by Nathan Stout (of AccordingToWhim.com)
This is a dual review of both the documentary of A Haunting in Connecticut and the 2009 movie. I posted the documentary review earlier in the week.
I saw the movie before I saw the documentary. Once the movie piqued my interest I decided to start looking for stuff online abut it. I love stuff that has a basis in fact (even in the most loose way). That lead me to YouTube where there were a few videos such as TV news segments and such. I happened across one of the segments of the documentary and started watching it all. You can read about that in the other post. This review is about the movie itself.
A Haunting in Connecticut is your typical Hollywood fare. It takes the story that you know about from the documentary and puts that Hollywood shine on it. Some of the facts are changed in base facts of the story but for the most part they stick with the 'real story' until about halfway though. At this point the movie needs to go out with a bang so they do the whole 'hollywood thing' to it. I can't blame them. The actual story just ends with no real resolution. The family has the exorcism and all is quiet with the house from that point on. This is a movie... we can't have something as mundane as that happening!
The story revolves more around the oldest son and his illness more than the facts tell us. In the movie the son is there right up to the end and in the events of the actual haunting he is basically taken out of the home about halfway through the whole ordeal. I can totally understand having the son be the focus of the movie (you have to do that sort of thing to keep things centered and tell a compelling story).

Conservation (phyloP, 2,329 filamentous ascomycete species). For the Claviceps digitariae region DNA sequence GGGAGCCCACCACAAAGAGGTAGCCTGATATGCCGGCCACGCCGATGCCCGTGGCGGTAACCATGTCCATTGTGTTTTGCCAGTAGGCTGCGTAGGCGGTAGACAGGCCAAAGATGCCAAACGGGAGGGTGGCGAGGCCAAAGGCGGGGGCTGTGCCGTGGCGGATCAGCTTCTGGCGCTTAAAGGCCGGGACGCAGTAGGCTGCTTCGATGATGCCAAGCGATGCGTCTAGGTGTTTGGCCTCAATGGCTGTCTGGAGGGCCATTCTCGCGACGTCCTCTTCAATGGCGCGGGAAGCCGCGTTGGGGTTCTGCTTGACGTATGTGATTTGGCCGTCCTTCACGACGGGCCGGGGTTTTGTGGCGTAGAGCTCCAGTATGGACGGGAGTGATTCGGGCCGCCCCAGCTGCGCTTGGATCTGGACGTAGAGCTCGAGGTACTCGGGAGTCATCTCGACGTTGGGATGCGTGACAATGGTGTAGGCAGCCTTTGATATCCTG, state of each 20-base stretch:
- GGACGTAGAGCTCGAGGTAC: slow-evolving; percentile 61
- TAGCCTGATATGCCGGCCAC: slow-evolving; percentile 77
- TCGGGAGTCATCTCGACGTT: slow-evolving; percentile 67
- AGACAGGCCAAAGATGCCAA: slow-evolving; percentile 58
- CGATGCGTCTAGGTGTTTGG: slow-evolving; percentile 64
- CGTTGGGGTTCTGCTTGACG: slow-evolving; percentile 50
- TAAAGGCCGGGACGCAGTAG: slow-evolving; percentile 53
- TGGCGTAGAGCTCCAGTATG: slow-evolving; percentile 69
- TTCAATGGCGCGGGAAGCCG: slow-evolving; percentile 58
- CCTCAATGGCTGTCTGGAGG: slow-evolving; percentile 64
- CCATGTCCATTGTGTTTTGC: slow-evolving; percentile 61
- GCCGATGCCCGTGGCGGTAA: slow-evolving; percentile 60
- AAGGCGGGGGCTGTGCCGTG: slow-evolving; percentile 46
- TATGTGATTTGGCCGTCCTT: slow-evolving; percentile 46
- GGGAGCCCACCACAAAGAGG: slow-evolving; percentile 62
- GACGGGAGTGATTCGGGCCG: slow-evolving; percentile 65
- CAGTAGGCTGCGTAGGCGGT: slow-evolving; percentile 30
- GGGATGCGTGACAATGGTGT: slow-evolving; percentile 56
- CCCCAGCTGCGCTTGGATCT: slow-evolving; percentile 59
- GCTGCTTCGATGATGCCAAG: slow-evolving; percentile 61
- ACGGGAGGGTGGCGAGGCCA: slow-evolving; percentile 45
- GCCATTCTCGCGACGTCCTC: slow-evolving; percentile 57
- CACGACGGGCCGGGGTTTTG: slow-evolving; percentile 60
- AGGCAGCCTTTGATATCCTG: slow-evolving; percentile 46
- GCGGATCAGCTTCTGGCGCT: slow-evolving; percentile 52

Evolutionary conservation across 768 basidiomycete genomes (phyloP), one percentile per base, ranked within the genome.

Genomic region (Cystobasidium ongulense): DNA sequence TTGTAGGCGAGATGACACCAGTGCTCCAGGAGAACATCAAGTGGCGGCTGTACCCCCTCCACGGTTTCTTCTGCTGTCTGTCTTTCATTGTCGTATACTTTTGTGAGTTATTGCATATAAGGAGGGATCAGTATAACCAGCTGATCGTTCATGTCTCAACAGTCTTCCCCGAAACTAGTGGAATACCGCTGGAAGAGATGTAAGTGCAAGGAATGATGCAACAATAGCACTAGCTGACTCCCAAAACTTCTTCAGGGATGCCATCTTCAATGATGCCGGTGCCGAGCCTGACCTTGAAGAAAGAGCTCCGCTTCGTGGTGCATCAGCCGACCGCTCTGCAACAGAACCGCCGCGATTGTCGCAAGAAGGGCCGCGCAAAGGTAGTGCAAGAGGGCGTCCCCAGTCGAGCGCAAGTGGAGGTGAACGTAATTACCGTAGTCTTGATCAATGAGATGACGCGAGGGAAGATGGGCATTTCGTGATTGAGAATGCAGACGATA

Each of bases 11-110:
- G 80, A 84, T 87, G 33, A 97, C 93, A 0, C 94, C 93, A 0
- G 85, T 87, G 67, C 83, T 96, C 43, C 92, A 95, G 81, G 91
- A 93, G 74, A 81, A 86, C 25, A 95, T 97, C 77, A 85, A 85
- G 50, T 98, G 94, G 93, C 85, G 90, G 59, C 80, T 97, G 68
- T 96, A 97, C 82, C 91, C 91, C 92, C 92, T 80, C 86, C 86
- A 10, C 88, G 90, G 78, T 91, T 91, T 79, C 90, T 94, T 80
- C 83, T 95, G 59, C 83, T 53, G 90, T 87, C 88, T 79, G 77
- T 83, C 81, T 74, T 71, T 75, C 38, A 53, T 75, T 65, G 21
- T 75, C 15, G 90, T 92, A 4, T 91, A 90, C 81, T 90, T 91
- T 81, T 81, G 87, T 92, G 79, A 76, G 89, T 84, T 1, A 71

For as much as alot of the events of the movie seem old hat to horror fans they are portrayed just as the family said (at least until the last half of the movie). The bloody mop incident seems like it came right out of a movie but the mother says that what happened. As I have covered with the documentary a few people say they made all of it up so maybe it did actually come out of a movie (where she got the idea), who knows.
The 2nd half of the movie is where they basically leave the 'true events' behind. They needed to in order to make it a big budget horror-fest. The mundane and random events are dumped to add the more interesting sub plot of communication of the dead and physic mediums into the mix. The movie reaches a crescendo with bodies, fire, and a removal of remains that was very reminiscent of A Nightmare on Elm Street 4's Freddy's burial scene. Like I have said a few times I can't fault them for taking the movie there. You have to make stuff big (and whenever possible explode) in order to cash in on the those big movie dollars.
I watched the DVD and the Bluray versions and both look fine. My crappy 2nd generation Bluray player had problems loading the menus at one point but eventually I got it to work. I also watched the documentaries that were on both and enjoyed them as well. There is one that is basically a new retelling of the documentary with the mother Carmen. It is interesting but not as good as the old documentary. There is a making of feature which is fun, a short feature on memorial photography in the 19th century which was morbidly interesting, and a boring 'Anatomy of a Haunting' feature. There are some other typical features on too like commentaries.
A Haunting in Connecticut is an enjoyable and well made movie. It doesn't set new levels as far as a haunted house movie goes but it's not bad. Check it out if you are interested (check out the documentary first).